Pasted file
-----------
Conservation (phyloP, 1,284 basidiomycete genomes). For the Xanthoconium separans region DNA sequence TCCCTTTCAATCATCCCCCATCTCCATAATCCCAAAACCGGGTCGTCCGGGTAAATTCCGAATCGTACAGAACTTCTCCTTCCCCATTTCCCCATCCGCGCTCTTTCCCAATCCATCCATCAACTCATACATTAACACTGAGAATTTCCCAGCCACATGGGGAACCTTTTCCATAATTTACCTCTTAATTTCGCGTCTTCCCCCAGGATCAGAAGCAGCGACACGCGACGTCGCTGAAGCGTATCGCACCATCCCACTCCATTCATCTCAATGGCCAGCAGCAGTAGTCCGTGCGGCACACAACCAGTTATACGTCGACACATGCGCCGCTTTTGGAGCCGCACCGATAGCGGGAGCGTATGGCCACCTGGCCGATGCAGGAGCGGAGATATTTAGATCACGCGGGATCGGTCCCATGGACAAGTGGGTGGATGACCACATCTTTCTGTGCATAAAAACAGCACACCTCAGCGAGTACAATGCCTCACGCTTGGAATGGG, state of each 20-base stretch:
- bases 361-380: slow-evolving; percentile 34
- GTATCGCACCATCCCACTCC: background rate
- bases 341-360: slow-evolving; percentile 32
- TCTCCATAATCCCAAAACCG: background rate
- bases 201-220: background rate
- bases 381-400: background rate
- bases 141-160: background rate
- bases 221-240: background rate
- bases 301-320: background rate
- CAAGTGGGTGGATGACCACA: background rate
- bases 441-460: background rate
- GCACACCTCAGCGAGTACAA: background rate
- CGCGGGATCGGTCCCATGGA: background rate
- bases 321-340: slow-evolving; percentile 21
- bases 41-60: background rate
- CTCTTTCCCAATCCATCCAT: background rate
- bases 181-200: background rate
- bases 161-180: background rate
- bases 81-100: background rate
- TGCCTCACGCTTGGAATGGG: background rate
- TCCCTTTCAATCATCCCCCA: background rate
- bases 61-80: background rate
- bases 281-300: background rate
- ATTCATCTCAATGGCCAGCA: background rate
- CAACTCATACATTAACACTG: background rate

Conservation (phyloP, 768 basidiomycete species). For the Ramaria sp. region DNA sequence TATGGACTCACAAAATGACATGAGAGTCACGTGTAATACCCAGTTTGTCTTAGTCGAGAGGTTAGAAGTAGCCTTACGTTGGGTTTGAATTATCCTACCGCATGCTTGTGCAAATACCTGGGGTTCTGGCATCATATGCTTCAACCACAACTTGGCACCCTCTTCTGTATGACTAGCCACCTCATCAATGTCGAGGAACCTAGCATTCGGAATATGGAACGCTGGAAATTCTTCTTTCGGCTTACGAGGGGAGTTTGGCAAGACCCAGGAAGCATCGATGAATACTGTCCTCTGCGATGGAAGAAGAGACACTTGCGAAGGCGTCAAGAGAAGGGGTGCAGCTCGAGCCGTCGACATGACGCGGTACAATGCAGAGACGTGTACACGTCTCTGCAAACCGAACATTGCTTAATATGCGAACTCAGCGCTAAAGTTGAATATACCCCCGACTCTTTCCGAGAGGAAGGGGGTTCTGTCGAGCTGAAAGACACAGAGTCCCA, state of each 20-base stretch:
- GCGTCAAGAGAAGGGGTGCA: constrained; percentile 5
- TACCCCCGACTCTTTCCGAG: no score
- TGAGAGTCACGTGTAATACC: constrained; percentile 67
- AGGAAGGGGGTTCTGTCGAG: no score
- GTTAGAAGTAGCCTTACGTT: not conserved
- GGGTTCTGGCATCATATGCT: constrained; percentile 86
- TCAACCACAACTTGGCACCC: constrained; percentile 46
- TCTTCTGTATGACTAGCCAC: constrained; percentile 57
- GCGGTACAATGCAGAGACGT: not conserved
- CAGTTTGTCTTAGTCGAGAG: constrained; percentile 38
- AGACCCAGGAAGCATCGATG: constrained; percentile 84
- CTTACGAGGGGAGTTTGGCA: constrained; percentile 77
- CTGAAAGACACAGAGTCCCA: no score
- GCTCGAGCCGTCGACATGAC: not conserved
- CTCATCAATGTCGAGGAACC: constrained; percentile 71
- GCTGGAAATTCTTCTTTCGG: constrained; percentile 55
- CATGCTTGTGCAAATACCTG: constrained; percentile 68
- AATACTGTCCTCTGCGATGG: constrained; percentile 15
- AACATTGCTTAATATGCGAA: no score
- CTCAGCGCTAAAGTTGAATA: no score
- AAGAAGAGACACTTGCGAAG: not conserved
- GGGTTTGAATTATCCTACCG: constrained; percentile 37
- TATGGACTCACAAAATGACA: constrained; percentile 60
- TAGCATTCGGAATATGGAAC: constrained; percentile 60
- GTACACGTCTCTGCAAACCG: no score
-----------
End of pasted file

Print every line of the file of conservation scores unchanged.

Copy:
Conservation (phyloP, 1,284 basidiomycete genomes). For the Xanthoconium separans region DNA sequence TCCCTTTCAATCATCCCCCATCTCCATAATCCCAAAACCGGGTCGTCCGGGTAAATTCCGAATCGTACAGAACTTCTCCTTCCCCATTTCCCCATCCGCGCTCTTTCCCAATCCATCCATCAACTCATACATTAACACTGAGAATTTCCCAGCCACATGGGGAACCTTTTCCATAATTTACCTCTTAATTTCGCGTCTTCCCCCAGGATCAGAAGCAGCGACACGCGACGTCGCTGAAGCGTATCGCACCATCCCACTCCATTCATCTCAATGGCCAGCAGCAGTAGTCCGTGCGGCACACAACCAGTTATACGTCGACACATGCGCCGCTTTTGGAGCCGCACCGATAGCGGGAGCGTATGGCCACCTGGCCGATGCAGGAGCGGAGATATTTAGATCACGCGGGATCGGTCCCATGGACAAGTGGGTGGATGACCACATCTTTCTGTGCATAAAAACAGCACACCTCAGCGAGTACAATGCCTCACGCTTGGAATGGG, state of each 20-base stretch:
- bases 361-380: slow-evolving; percentile 34
- GTATCGCACCATCCCACTCC: background rate
- bases 341-360: slow-evolving; percentile 32
- TCTCCATAATCCCAAAACCG: background rate
- bases 201-220: background rate
- bases 381-400: background rate
- bases 141-160: background rate
- bases 221-240: background rate
- bases 301-320: background rate
- CAAGTGGGTGGATGACCACA: background rate
- bases 441-460: background rate
- GCACACCTCAGCGAGTACAA: background rate
- CGCGGGATCGGTCCCATGGA: background rate
- bases 321-340: slow-evolving; percentile 21
- bases 41-60: background rate
- CTCTTTCCCAATCCATCCAT: background rate
- bases 181-200: background rate
- bases 161-180: background rate
- bases 81-100: background rate
- TGCCTCACGCTTGGAATGGG: background rate
- TCCCTTTCAATCATCCCCCA: background rate
- bases 61-80: background rate
- bases 281-300: background rate
- ATTCATCTCAATGGCCAGCA: background rate
- CAACTCATACATTAACACTG: background rate

Conservation (phyloP, 768 basidiomycete species). For the Ramaria sp. region DNA sequence TATGGACTCACAAAATGACATGAGAGTCACGTGTAATACCCAGTTTGTCTTAGTCGAGAGGTTAGAAGTAGCCTTACGTTGGGTTTGAATTATCCTACCGCATGCTTGTGCAAATACCTGGGGTTCTGGCATCATATGCTTCAACCACAACTTGGCACCCTCTTCTGTATGACTAGCCACCTCATCAATGTCGAGGAACCTAGCATTCGGAATATGGAACGCTGGAAATTCTTCTTTCGGCTTACGAGGGGAGTTTGGCAAGACCCAGGAAGCATCGATGAATACTGTCCTCTGCGATGGAAGAAGAGACACTTGCGAAGGCGTCAAGAGAAGGGGTGCAGCTCGAGCCGTCGACATGACGCGGTACAATGCAGAGACGTGTACACGTCTCTGCAAACCGAACATTGCTTAATATGCGAACTCAGCGCTAAAGTTGAATATACCCCCGACTCTTTCCGAGAGGAAGGGGGTTCTGTCGAGCTGAAAGACACAGAGTCCCA, state of each 20-base stretch:
- GCGTCAAGAGAAGGGGTGCA: constrained; percentile 5
- TACCCCCGACTCTTTCCGAG: no score
- TGAGAGTCACGTGTAATACC: constrained; percentile 67
- AGGAAGGGGGTTCTGTCGAG: no score
- GTTAGAAGTAGCCTTACGTT: not conserved
- GGGTTCTGGCATCATATGCT: constrained; percentile 86
- TCAACCACAACTTGGCACCC: constrained; percentile 46
- TCTTCTGTATGACTAGCCAC: constrained; percentile 57
- GCGGTACAATGCAGAGACGT: not conserved
- CAGTTTGTCTTAGTCGAGAG: constrained; percentile 38
- AGACCCAGGAAGCATCGATG: constrained; percentile 84
- CTTACGAGGGGAGTTTGGCA: constrained; percentile 77
- CTGAAAGACACAGAGTCCCA: no score
- GCTCGAGCCGTCGACATGAC: not conserved
- CTCATCAATGTCGAGGAACC: constrained; percentile 71
- GCTGGAAATTCTTCTTTCGG: constrained; percentile 55
- CATGCTTGTGCAAATACCTG: constrained; percentile 68
- AATACTGTCCTCTGCGATGG: constrained; percentile 15
- AACATTGCTTAATATGCGAA: no score
- CTCAGCGCTAAAGTTGAATA: no score
- AAGAAGAGACACTTGCGAAG: not conserved
- GGGTTTGAATTATCCTACCG: constrained; percentile 37
- TATGGACTCACAAAATGACA: constrained; percentile 60
- TAGCATTCGGAATATGGAAC: constrained; percentile 60
- GTACACGTCTCTGCAAACCG: no score